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Australian Woman Banned From Uber App Over Her Name: Company Apologises

Despite the fact that her name was associated with Adolf Hitler's Nazi Party, Chandra said she was proud of her name and wouldn't change it for anyone.

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Australian Woman Banned From Uber App Over Her Name

Australian Woman Banned From Uber App Over Her Name: Swastika Chandra, an Australian woman, was banned from using Uber Eats for her name when she tried ordering food from it last year. However, when she entered her name, she was told that she violated Uber Eats’ terms. As a result, she was forced to change her name, as she told A Current Affair.

She told an Australian TV station, “I was ordering food one afternoon, and when I got to the payment stage, this pop-up appeared saying, ‘Your first name is in violation, and you need to change it’.”

Even though her name was associated with Adolf Hitler’s Nazi Party, Chandra said she was proud of her name and wouldn’t change it for anyone.

“It is a very common name. I personally know four or five other girls with the same name,” she said.

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It is derived from the Sanskrit root swasti, which symbolizes health, prosperity, and luck. The name Swastika Chandra is very common among the large Indian population of Fiji.

Despite its centuries-old use in Hinduism, Jainism, and many other religions across Asia, the swastika symbol was appropriated by Adolf Hitler and his Nazi party in the early 1920s.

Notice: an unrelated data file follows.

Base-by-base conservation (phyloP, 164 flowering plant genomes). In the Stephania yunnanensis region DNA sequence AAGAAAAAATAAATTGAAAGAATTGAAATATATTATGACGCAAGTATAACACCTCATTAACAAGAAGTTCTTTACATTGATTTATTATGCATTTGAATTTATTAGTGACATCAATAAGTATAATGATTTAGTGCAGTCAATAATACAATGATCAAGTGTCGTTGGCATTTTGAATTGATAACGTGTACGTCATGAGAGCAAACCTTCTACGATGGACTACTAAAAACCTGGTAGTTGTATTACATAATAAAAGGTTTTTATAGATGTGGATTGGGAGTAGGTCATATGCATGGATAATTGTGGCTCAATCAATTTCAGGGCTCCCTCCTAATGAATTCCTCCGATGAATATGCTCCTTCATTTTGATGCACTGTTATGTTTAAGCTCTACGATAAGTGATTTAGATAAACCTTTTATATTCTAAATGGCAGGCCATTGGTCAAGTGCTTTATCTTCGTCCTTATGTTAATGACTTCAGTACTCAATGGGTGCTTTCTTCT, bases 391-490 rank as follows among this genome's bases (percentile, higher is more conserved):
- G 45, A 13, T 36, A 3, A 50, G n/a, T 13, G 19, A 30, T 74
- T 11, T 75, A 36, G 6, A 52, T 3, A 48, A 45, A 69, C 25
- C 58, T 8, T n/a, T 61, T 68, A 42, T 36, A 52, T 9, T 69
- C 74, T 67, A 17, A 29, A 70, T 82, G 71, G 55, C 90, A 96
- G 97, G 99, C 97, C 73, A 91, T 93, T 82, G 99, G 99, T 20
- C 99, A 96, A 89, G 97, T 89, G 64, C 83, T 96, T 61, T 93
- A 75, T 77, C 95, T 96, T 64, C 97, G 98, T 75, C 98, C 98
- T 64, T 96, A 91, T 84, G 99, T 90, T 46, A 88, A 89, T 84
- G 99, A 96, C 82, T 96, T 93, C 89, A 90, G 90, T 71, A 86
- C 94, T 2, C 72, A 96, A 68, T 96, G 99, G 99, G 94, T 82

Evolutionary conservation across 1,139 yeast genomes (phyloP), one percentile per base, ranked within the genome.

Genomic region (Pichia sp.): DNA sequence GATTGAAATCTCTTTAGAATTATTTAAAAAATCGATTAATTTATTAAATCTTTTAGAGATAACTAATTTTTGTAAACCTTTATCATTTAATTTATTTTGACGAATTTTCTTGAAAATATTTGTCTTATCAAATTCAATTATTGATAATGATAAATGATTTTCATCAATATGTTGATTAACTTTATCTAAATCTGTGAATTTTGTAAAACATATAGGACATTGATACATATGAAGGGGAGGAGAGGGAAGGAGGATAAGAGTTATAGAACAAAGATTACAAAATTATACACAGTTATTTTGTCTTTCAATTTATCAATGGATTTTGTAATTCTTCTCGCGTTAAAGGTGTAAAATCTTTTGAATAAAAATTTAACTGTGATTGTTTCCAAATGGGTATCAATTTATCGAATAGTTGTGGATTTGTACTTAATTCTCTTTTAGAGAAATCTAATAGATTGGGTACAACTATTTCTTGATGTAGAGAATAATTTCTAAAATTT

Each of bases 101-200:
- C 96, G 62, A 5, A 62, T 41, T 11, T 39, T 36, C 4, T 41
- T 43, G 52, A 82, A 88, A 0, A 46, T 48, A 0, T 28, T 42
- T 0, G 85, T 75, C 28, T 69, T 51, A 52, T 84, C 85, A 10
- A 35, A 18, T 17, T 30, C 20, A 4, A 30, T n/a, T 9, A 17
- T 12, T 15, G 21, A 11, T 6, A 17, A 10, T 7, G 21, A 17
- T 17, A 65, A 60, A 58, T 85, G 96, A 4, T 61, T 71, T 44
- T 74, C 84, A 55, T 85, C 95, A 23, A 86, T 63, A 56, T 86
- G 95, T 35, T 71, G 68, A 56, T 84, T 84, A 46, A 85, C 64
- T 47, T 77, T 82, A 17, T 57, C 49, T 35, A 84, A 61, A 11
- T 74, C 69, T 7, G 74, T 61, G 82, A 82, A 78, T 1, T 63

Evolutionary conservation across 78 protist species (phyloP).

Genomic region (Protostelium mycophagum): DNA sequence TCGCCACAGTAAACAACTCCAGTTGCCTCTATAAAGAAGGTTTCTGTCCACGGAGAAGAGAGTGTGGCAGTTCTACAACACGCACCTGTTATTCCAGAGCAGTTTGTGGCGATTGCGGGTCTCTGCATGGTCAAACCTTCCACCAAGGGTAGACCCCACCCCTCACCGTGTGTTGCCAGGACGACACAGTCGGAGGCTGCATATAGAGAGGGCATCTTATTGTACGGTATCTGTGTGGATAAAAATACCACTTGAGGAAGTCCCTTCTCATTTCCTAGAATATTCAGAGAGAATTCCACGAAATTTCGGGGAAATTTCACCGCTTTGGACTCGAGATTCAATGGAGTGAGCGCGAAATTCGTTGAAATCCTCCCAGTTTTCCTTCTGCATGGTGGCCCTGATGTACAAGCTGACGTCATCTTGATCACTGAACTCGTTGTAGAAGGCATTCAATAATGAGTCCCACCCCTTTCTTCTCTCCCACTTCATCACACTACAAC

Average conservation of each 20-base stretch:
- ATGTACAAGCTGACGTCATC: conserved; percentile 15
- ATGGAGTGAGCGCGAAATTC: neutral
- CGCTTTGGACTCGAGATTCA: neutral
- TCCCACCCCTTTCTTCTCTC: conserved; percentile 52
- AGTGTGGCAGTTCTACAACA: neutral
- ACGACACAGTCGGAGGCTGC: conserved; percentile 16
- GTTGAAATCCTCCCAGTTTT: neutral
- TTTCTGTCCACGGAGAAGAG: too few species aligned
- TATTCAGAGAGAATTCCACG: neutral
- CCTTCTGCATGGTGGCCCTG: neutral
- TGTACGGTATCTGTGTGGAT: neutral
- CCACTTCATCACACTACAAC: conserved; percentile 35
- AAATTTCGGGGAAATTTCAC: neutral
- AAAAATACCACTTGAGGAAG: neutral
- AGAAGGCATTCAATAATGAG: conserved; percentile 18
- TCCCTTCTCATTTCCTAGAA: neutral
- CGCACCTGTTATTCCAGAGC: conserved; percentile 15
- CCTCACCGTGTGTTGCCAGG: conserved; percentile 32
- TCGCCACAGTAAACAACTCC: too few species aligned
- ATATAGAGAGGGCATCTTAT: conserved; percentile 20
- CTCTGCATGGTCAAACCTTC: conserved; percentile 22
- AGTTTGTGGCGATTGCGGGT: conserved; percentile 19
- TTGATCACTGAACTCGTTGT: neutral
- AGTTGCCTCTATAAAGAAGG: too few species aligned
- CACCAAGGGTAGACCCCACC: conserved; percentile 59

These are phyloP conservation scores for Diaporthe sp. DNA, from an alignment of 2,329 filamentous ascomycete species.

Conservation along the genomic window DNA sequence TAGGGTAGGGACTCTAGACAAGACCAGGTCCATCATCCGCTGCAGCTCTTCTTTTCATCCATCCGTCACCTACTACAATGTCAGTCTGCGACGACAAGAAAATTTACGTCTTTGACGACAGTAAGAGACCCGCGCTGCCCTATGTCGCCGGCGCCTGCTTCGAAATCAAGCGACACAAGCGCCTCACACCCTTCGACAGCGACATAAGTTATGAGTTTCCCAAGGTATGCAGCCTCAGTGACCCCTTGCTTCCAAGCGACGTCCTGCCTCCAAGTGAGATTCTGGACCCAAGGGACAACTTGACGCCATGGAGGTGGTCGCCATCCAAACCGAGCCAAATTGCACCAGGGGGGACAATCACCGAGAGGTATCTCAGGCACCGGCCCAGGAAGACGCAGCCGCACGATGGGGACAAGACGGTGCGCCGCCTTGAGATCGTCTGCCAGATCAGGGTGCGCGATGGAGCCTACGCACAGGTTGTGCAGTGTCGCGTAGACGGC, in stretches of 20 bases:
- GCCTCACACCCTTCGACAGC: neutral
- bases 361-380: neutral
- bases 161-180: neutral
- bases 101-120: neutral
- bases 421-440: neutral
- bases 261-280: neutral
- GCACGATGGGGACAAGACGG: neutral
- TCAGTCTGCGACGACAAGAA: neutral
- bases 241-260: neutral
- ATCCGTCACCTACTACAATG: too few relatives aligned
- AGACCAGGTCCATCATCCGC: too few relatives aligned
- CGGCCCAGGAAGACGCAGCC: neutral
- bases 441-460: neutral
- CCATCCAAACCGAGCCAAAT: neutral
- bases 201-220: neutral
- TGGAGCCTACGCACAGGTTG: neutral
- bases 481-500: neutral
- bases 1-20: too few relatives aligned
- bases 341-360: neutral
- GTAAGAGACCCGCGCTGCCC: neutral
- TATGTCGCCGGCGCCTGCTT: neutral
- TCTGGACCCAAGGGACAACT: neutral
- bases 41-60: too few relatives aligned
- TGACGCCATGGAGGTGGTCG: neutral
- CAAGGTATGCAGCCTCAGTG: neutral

Adolf Hitler used the ‘swastika’ in the Nazi Party flag, a cross with each leg bent at a 90-degree angle. Nazi theory said it signified German ancestry belonging to the Aryan race.

Chandra said she had no problems using her name on her birth certificate, her Australian citizenship certificate, her healthcare card, and her driver’s license.

“They don’t know that the Hindus used it for thousands of years before Hitler used it in the wrong way,” she said.

Following the intervention of The Hindu Council and the New South Wales Attorney-General, Chandra had her Uber account reinstated after five months.

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In light of last year’s Israel-Hamas war, Uber recently issued new guidelines on offensive words, including ‘swastika’.

In a statement to news.com.au, Uber said, “In this case, after reviewing Ms Chandra’s request, we reinstated her access to the app. We have apologized to Ms Chandra for the inconvenience this caused her, and we appreciate her patience as we reviewed the matter, which took longer than we hoped it would.”

The company further noted. “Uber is committed to facilitating a safe and welcoming environment for all users.”

“For that reason, Uber has a global policy of restricting access to users whose names entered into the Uber app contain potentially offensive words,” it added.

The company acknowledged that names had different cultural nuances and its teams evaluated users’ accounts “fairly” to address such incidents.

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